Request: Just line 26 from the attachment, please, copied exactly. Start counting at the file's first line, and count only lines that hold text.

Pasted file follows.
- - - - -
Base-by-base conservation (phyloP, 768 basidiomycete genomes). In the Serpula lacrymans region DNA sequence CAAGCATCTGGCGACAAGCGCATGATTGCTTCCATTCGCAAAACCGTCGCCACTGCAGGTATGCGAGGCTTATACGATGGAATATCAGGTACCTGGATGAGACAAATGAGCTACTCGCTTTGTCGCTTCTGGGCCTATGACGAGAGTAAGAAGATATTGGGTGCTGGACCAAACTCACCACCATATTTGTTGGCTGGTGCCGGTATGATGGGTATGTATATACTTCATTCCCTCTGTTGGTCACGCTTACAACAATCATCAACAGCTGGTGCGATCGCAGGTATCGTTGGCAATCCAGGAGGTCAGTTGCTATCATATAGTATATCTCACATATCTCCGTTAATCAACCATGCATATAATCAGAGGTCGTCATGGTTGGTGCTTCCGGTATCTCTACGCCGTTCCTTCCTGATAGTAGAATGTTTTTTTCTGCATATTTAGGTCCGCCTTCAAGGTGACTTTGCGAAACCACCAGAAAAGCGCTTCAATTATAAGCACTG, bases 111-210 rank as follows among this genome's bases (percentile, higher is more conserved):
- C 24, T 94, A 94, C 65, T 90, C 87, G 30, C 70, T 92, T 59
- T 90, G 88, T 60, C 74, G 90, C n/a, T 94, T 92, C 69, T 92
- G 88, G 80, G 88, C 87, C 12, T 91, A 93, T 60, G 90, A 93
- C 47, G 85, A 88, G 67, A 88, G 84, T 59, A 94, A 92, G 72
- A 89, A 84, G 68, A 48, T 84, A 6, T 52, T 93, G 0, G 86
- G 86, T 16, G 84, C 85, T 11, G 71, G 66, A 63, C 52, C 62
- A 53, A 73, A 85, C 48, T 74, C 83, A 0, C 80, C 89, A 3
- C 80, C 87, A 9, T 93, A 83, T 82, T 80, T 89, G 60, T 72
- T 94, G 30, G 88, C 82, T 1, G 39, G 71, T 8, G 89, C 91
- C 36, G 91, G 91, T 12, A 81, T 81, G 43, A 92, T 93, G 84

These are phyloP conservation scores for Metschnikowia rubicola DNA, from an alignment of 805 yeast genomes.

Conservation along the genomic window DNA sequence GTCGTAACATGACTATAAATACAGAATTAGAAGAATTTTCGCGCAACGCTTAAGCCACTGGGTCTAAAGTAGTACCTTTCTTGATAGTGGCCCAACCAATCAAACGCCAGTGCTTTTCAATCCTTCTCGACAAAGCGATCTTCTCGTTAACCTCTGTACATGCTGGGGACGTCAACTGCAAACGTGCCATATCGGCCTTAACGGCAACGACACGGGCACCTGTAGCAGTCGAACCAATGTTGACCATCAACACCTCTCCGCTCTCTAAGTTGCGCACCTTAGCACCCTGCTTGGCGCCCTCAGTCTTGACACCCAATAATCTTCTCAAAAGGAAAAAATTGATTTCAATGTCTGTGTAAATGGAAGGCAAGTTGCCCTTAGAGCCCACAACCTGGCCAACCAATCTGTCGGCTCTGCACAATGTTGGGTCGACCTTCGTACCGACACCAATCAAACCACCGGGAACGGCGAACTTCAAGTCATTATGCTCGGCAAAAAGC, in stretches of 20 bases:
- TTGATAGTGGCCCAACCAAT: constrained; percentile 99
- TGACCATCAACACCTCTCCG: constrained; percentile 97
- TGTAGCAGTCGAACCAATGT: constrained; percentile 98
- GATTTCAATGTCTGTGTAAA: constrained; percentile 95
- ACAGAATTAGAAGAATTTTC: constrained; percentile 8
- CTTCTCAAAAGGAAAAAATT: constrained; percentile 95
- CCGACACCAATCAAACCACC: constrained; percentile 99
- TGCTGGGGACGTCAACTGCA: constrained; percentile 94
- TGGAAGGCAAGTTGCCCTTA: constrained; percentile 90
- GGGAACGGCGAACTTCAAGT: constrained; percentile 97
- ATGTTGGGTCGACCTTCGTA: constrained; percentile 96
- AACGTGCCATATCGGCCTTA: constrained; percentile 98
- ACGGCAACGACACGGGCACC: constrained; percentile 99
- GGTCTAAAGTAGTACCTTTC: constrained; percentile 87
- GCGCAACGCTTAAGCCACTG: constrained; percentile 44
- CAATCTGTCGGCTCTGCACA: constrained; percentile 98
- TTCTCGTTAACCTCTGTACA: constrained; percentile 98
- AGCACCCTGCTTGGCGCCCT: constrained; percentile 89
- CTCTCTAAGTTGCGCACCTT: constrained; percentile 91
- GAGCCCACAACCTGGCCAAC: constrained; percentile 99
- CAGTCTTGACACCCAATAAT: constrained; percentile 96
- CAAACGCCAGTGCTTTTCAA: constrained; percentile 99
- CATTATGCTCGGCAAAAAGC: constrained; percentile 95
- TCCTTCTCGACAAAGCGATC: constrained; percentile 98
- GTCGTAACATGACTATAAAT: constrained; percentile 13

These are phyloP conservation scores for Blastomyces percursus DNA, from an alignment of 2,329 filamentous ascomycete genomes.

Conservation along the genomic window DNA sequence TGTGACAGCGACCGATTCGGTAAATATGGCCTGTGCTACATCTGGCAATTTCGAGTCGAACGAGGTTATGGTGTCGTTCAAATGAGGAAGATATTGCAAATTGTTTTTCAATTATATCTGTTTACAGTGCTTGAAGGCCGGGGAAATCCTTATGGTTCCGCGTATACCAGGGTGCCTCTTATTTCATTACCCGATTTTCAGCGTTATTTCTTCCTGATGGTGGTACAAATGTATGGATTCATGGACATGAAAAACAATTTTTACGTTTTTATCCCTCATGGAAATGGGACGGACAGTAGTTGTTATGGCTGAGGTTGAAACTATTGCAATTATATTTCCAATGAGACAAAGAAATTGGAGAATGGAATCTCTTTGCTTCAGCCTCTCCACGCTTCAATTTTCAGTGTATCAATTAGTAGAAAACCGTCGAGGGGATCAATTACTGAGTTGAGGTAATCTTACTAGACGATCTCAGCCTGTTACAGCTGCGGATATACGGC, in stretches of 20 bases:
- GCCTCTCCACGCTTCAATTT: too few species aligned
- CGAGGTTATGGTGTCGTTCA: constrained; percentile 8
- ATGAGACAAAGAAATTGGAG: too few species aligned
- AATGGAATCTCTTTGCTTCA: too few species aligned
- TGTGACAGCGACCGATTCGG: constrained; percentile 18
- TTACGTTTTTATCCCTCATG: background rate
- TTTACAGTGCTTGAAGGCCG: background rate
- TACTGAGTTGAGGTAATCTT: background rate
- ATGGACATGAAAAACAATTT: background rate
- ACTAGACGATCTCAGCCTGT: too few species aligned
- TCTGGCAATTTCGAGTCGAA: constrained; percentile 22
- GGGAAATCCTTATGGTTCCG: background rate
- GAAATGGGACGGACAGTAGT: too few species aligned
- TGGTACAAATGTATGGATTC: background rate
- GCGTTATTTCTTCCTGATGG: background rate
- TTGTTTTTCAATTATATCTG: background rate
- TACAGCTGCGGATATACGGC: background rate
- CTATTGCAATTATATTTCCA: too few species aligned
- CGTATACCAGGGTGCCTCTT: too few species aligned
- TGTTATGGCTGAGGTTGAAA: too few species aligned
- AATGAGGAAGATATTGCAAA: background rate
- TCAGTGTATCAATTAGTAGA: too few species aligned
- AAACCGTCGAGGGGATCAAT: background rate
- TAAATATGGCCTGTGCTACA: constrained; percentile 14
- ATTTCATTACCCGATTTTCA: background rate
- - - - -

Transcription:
- ACGGCAACGACACGGGCACC: constrained; percentile 99